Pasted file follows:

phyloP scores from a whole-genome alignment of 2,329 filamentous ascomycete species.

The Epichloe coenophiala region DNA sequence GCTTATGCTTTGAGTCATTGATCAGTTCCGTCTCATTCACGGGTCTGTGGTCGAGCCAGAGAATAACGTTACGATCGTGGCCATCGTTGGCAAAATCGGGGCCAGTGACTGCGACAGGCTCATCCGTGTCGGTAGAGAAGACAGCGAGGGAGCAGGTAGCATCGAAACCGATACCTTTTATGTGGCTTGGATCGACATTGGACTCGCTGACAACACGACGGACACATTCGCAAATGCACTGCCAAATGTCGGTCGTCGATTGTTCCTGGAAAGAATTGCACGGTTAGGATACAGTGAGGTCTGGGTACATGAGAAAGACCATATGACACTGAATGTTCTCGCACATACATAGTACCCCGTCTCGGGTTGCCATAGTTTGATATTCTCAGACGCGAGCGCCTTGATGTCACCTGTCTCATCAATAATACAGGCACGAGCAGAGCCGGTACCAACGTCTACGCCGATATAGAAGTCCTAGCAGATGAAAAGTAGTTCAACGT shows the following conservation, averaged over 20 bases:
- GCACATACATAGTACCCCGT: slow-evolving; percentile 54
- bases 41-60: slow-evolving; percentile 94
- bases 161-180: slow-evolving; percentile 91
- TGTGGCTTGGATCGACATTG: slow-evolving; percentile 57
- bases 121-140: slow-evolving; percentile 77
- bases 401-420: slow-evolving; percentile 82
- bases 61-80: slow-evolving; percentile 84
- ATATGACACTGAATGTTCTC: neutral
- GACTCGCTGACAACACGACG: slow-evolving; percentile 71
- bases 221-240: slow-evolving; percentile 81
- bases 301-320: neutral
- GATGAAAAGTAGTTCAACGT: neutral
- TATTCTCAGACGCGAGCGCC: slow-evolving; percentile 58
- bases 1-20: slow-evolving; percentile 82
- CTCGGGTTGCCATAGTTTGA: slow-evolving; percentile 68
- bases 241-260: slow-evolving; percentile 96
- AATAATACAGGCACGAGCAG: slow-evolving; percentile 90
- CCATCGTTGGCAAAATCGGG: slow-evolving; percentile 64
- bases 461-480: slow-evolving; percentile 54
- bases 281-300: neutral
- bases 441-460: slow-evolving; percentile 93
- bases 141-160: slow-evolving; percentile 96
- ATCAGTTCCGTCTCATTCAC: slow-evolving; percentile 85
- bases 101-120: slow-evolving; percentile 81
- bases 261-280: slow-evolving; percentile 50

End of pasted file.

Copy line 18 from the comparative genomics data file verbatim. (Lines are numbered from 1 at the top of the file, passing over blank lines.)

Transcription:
- bases 241-260: slow-evolving; percentile 96